Many people's favourites to lift the trophy, Germany go into these finals with momentum, having sailed through qualifying with five wins from six matches and conceded just one goal. Coach Stefan Böger refuses to get ahead of himself, however, and has urged his charges to take things "game by game", starting with their Group A opener against surprise qualifiers Georgia.
UEFA.com: What are your aims for the finals? How do you rate your team's chances?
Stefan Böger: We know that we are a good side. If we prepare ourselves well, we are optimistic of being successful. If we are not well prepared, it will be difficult to hit our targets. We would be best served just taking things game by game.
UEFA.com: The German Football Association's (DFB) philosophy has always been to publicly aim for the title in such a tournament. Does this not go for your team as well?
Böger: You can, of course, have lofty ambitions and make them public beforehand, but you can also choose another path, to prepare for matches one by one. We have done well with this strategy and I see no reason to change it.
UEFA.com: You have mentioned the necessity of being well prepared. What do you mean?
Böger: Well, the boys still have two games left for their respective club teams and we hope they will not suffer any injuries. They need to bring the necessary fitness, which is the absolute foundation for success. Then we need to work on tactical fine-tuning, with groups for certain positions. There is only so much you can do for the finals now – what we have not done in the past months, we cannot do in these few days. We have laid the foundation in the 25 matches with this age group.
UEFA.com: Since taking over in August 2010, you have won 24 matches and drawn one – against Portugal. Do you have cornerstones in this team?
Böger: Of the core of 18 to 22 players, roughly half have been with us the whole time. We have swapped the others periodically and changed them, which has proven a good strategy. We now have a mixture of players who have performed well and have become indispensable.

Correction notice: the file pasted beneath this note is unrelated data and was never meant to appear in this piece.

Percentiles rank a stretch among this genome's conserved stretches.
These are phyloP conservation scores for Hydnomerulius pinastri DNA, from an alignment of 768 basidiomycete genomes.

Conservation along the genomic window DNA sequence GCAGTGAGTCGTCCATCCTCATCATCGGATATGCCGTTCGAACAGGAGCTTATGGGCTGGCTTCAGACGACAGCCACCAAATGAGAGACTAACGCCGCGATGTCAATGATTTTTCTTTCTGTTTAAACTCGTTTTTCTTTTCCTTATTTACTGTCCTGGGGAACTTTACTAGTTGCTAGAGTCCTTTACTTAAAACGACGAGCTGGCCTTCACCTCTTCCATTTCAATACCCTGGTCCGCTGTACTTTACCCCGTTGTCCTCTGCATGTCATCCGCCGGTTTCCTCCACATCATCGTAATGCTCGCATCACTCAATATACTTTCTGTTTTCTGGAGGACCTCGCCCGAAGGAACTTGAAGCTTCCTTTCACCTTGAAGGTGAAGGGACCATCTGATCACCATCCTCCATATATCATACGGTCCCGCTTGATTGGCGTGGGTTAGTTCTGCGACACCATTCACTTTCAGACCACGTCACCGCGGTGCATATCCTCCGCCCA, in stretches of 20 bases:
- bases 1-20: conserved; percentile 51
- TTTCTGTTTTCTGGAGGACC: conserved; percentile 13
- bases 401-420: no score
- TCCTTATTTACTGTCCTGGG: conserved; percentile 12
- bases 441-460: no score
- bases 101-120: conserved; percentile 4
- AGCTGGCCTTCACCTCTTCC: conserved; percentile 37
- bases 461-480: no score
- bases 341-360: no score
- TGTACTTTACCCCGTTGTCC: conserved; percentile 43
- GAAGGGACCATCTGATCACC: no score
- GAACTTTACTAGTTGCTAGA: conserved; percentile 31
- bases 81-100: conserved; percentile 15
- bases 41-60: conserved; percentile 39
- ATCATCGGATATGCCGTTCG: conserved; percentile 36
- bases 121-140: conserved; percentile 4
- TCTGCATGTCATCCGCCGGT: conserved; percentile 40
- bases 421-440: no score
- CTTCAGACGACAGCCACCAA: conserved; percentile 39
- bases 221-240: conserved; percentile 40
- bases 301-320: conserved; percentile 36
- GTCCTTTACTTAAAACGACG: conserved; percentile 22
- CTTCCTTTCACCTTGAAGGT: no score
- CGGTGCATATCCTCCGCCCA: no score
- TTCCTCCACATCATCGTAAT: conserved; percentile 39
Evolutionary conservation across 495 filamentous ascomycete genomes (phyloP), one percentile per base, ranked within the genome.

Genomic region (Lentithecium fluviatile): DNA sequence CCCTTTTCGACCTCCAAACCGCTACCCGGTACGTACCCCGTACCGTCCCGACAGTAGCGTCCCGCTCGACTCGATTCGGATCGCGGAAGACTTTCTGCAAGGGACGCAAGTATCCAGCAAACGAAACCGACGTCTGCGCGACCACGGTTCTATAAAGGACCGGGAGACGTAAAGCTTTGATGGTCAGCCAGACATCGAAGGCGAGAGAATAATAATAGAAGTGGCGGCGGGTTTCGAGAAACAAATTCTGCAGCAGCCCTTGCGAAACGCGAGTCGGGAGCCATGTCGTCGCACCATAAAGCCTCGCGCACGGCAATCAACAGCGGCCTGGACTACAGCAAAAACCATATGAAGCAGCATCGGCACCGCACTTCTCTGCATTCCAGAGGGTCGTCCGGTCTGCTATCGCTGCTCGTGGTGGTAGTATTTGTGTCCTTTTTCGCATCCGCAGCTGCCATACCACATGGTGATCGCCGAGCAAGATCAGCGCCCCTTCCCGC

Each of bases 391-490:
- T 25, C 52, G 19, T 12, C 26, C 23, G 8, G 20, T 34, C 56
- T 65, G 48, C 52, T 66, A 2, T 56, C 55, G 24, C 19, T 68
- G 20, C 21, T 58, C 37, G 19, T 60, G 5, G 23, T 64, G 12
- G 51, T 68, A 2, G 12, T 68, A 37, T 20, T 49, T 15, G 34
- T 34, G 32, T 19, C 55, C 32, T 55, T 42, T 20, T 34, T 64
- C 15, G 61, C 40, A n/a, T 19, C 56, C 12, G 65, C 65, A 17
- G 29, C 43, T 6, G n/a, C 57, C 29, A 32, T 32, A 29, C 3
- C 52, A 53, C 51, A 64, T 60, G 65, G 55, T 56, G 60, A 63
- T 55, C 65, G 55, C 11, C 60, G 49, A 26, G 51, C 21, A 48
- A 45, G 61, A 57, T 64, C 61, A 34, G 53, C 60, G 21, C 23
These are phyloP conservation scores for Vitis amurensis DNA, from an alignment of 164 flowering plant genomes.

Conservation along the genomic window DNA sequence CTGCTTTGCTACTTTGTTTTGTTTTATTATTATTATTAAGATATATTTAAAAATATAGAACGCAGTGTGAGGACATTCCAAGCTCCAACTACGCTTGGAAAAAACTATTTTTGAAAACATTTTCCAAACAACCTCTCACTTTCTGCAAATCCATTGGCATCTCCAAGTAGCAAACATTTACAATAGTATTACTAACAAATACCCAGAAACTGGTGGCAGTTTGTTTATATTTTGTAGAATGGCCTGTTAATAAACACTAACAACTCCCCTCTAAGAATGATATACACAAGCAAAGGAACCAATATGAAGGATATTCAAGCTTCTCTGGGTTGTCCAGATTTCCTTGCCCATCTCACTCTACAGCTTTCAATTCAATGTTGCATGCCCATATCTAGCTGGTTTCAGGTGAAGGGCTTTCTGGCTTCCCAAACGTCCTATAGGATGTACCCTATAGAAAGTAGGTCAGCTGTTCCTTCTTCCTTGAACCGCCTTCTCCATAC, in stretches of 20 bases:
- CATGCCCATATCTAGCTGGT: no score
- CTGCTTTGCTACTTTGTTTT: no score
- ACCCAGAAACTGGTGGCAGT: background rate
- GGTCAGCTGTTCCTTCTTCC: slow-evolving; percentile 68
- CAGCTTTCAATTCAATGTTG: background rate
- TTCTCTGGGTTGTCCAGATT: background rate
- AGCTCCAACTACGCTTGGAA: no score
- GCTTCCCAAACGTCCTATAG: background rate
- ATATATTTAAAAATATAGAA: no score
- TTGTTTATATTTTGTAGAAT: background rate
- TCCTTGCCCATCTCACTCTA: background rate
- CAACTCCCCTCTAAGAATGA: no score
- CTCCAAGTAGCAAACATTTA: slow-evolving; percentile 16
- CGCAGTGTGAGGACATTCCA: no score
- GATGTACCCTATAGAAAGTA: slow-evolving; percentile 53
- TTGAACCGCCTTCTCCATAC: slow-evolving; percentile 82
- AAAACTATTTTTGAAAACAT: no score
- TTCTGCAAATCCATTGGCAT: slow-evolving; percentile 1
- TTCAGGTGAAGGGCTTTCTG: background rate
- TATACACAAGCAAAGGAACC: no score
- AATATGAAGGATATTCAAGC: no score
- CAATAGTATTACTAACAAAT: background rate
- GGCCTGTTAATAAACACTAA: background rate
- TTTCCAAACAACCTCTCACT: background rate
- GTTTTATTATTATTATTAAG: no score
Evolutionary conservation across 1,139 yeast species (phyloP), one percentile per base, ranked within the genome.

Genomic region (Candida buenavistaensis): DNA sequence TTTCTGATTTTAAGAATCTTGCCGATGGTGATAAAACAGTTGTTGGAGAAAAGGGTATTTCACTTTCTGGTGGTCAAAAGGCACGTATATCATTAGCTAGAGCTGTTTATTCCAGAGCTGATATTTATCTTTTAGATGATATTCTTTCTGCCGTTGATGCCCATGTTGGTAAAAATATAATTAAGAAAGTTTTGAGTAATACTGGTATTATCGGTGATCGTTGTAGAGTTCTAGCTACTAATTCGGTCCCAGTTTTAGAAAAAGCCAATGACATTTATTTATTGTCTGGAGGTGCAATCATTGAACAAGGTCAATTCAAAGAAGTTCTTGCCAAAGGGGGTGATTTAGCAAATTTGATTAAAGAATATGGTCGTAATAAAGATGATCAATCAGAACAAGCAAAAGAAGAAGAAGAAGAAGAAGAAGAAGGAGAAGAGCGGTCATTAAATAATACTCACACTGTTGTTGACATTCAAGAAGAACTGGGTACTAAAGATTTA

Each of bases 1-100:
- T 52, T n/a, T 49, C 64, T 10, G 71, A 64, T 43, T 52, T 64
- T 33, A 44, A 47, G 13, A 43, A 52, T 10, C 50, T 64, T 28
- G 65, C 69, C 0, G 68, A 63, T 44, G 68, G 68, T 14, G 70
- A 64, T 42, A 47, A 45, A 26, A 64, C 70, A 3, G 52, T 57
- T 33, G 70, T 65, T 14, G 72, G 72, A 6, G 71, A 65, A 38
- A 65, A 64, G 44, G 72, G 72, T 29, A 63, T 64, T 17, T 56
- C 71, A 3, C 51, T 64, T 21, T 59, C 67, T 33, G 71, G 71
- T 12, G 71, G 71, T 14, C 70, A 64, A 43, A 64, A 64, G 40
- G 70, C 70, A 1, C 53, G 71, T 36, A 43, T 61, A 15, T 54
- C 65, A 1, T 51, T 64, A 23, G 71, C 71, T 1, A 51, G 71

UEFA.com: That record of 25 matches without a defeat is incredible. How much of a boost is that for the finals?
Böger: Of course, we have enjoyed this streak, but now the players have to get it into their heads that the match against Georgia is the only thing that matters.
UEFA.com: In 15 matches in 2011/12, your team has conceded just three times. What is the foundation for such defensive steeliness?
Böger: Not conceding is not only part of the DFB philosophy but also my own. The whole team's defending is the basis for the good record. We also have really good individuals who are always capable of scoring. You always have a chance to win a game if you defend well.
UEFA.com: Who are the key players in your squad?
Böger: There is Leon Goretzka, who is an extension of me on the pitch. He is the playmaker, dictating when we play quick and when we take our foot off the pedal. He has technical ability as well as vision and a strategic overview; he leads the way and the others follow.
We have found a good spine in Niklas Süle and Marian Sarr in central defence, Goretzka and Max Meyer in midfield and our scorer Said Benkarit in attack. If they play in harmony we do well, but we have to be careful not to put everything on their shoulders – we have to ensure others also take on responsibility.
UEFA.com: The system you prefer to use is a 4-2-3-1, correct?
Böger: Yes, usually we play with a 4-2-3-1 formation, but we are flexible enough to swap to 4-4-2 during a match.
UEFA.com: How do you rate your Group A opponents?
Böger: One thing is for sure – at this level there are no secrets. Every team knows about the others because opponents are being analysed deeply. But I warn everyone not to underestimate any team, even in the slightest. All went a long way through qualification, asserting themselves against big names, and that says enough about their quality. You also have to avoid comparing senior international football with youth football.
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